My device, as are most of the newer smartphones, is capable of downloading HD video with an application that came preloaded on my device. There are many such applications pre-installed. myTouch Radio, as well as myriad other apps available on the pre-installed Android Market, allows users to stream music onto their devices. There are games available on the Android Market that require 100+ megabytes of data to be downloaded in order to work. Carriers continue to push more and more data onto uses and then complain when users actually begin to use this data. For nearly half a decade I paid $25 a month for an unlimited plan when I only used a few megabytes due to the capabilities of devices I owned throughout those years. Now that devices can finally handle the unlimited data that they have been selling us all these years, they decide to throttle it, all while advertising faster speeds and faster devices. My wife uses about one gigabyte a month on her myTouch 3G Slide. Rest assured that she is a regular user. In fact, if I didn’t install apps on her device from the Market, she would not have any. She is the definition of average user. If she is using one gigabyte of data per month then it is no surprise that I use between five gigabytes and fifteen gigabytes a month. I like YouTube. I stream Slacker Radio in my car (for which I specifically pay extra). I download lots of apps. I visit lots of web pages. I am just a power user. I am not tethering my device or anything like that. I am just using the device the way in which T-Mobile suggests I use it. And I will be punished for this.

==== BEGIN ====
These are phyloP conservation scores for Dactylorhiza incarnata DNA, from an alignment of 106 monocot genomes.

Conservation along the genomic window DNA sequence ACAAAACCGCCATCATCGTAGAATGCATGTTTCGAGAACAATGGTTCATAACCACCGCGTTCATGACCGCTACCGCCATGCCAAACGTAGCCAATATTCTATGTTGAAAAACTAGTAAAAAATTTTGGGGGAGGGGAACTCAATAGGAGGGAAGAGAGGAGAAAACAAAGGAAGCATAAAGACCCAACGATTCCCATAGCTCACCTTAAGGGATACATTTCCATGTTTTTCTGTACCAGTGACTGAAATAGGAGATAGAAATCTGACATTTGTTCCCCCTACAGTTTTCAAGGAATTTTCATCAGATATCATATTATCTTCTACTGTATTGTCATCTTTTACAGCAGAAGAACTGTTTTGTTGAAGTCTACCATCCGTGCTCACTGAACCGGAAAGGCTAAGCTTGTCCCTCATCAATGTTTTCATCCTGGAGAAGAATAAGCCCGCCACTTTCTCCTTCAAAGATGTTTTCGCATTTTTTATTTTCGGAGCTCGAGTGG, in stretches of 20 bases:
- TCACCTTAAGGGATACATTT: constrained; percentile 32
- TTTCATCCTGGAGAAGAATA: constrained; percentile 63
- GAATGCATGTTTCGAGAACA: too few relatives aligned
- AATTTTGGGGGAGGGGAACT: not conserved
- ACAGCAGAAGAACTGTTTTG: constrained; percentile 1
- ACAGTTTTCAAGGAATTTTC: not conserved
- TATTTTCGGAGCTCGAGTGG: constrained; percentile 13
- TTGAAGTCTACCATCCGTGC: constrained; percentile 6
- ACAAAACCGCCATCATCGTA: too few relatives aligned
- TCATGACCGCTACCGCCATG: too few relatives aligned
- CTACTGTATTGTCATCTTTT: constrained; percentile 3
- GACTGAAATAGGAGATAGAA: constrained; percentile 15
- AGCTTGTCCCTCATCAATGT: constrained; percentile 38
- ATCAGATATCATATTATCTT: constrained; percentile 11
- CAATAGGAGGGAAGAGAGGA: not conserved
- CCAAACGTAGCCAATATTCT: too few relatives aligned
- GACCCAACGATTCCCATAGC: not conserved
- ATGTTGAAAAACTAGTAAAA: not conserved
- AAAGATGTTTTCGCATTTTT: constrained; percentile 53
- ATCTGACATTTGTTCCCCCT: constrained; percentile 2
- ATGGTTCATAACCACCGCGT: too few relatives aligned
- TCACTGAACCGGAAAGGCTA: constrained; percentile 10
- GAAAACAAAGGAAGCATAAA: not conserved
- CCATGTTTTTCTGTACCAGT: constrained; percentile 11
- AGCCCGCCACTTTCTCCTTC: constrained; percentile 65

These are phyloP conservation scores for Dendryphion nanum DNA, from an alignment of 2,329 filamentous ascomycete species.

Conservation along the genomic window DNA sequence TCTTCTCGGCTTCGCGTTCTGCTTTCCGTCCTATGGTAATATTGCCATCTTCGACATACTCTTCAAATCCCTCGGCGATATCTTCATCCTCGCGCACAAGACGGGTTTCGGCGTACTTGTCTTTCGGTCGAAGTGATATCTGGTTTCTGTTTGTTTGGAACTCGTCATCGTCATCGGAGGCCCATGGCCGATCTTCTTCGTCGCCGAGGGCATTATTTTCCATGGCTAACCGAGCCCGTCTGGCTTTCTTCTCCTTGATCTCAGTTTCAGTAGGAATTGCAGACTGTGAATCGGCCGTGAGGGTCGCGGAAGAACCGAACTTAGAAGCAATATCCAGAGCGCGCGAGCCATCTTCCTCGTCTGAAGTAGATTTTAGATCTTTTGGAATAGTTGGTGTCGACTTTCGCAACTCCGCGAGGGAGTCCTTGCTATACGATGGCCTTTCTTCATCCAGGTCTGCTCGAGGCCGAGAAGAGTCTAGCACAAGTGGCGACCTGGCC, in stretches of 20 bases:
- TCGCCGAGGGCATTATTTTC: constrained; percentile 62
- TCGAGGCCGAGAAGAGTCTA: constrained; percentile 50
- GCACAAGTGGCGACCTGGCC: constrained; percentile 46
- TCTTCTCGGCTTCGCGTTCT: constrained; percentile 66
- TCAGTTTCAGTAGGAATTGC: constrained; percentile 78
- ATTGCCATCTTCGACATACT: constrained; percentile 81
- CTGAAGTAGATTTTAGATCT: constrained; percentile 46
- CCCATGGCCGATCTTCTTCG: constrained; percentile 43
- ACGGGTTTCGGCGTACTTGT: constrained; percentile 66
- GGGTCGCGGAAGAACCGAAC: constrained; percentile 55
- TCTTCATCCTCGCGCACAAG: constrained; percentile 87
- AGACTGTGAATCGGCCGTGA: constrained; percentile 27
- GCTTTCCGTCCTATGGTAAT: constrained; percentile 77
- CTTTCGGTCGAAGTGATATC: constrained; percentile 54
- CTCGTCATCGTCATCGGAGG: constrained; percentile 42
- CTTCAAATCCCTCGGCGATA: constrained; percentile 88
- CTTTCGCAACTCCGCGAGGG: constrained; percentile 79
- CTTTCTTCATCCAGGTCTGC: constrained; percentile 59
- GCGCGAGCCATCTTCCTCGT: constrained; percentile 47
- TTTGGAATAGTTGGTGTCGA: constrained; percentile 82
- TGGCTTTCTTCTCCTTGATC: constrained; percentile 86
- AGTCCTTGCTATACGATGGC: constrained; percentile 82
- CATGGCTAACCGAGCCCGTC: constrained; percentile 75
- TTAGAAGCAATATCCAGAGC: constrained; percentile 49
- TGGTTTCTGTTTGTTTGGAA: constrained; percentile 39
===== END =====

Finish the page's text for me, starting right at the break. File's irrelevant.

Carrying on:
T-Mobile says that “The majority of T-Mobile customers should not be affected by [data throttling]. The new 5 GB threshold limit, which is equivalent to approximately 125,000 yahoo.com page visits, is enough bandwidth to satisfy most customers’ Web and data needs.” This is classic PR statement. When people see the number 125,000 they instantly don’t consider the facts. They recognize that they will never, ever visit 125,000 web pages a month on their mobile browser. It is just unrealistic. But what they don’t consider is that a YouTube video is not a web page, and, when put to the test, this number isn’t even true. I have done the math, which you can double check if you wish. The web page at m.yahoo.com is 128KB. If I visit that web page 125,000 times I will have downloaded nearly 16GB of data (128KB * 125,000 = 16,000KB of data). But I will even concede that somehow, the Yahoo! web page is only around 40KB of data which will mean 125,000 downloads will be approximately five gigabytes of data. That is simply not how these devices are used. If all I did was visit static web pages then five gigabytes would be way more than I would ever use. But for every five megabyte YouTube video I watch, it is equivalent to 125 of those Yahoo! web page. The same goes for apps I download and streaming music. If I use Pandora or Slacker in my car for an hour it will use about forty megabytes of data which is the same as 1,000 of those Yahoo! web pages. So the number 125,000 is meant to shock the layman into believing that five gigabytes is a lot of data when in reality it is not.